Hanoi travel guide - Rusty Compass

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Hanoi travel guide

Hanoi Introduction

| 07 Apr 2024
Last updated 07 Apr 2024

Hanoi, Vietnam’s capital, can make a strong claim to being one of Asia’s most compelling and beguiling cities. The tangled streets of the old quarter still teem with atmosphere, while French-era tree-lined boulevards and fading grand villas showcase relics from an ambitious colonial project that was roundly repudiated. Travellers tend to love or hate the place. We remain firmly in the former camp.

Hanoi travel highlights

Photographer’s dream - Hanoi is one of Asia’s most photogenic cities. Architecture, street life, people and food - it’s all there.
History - Hanoi and the Red River Delta are where Vietnam’s story begins. The city’s historic heart is still beating amidst the rush to modernity.
Street food - Hanoi’s street food scene is a cultural and culinary delight.
Museums - Vietnam’s best museums are found in the capital
Make it your base - Hanoi is the best place for accessing some of Vietnam’s most loved places - Halong Bay, Sapa, Mai Chau, Ha Giang, Ninh Binh, Pu Luong and more. Check out our guides to these places too.

Get the details in our Hanoi see and do listing.

Introduction continued...

Hanoi may have been slow to change, but these days, it’s in a rush. And the challenges to the city’s age old rhythms are real. Life in Hanoi was hit especially hard during the COVID lockdown years of 2020 and 2021 - though the recovery seems to have been rapid and things feel pretty normal now.

Hanoi is rich in tradition and the source of much of Vietnam's legend, literature, music and poetry, but upheaval and consumerism have been the defining themes of the past two decades.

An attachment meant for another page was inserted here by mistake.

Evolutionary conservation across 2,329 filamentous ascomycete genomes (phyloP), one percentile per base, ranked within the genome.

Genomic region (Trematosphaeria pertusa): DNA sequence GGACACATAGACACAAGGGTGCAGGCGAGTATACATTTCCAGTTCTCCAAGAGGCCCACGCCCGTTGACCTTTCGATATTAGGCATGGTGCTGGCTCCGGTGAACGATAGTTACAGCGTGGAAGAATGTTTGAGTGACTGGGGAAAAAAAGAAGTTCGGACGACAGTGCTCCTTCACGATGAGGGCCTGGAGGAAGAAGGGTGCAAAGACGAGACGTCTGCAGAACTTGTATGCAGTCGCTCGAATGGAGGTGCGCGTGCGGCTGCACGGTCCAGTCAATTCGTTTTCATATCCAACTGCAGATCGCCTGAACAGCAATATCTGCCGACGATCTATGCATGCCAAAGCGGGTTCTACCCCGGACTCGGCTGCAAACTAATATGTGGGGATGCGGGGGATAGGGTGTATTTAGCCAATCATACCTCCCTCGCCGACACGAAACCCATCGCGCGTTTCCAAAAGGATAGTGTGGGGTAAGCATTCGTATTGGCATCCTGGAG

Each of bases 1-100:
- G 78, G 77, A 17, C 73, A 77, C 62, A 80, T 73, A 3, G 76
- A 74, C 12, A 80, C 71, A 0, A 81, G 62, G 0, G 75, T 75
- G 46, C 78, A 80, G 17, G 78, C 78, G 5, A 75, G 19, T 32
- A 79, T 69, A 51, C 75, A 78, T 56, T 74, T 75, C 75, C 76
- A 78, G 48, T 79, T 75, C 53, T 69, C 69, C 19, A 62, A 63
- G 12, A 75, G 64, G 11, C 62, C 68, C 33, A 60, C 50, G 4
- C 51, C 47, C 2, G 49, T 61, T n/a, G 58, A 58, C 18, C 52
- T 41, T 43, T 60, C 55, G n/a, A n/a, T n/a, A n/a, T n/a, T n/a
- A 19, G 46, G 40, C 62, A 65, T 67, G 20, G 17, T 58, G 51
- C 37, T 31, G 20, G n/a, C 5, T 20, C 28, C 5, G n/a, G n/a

Grand old heritage buildings disappear. Pagodas are renovated beyond recognition. The upheaval strikes family life too.

The past decades has seen the city dealing with an increasing pollution problem - that can be quite unpleasant as you wander the streets. In early 2024, there were days when Hanoi registered the worst air quality in the world. I note that with extra unease as an Australian as at least some of the pollution problem comes from cool-fired power plants powered by Australian coal. Australia's largest export to Vietnam is coal.

Flooding has always been an issue in low-lying Hanoi. Climate change seems to be worsening the problem. You may experience it first hand between July and August though its impact is usually short and sharp.

So soon after embracing consumerism at full throttle, in some quarters at least, Hanoians are showing signs of fatigue. Many young people are animated by environmental issues - evidenced by the huge campaign that mobilised against plans to cut down thousands of the city's magnificent colonial-era trees in early 2015. Pollution problems are now a constant talking point. Hanoi’s young have quickly worked out that their future well-being won’t measured in GDP alone.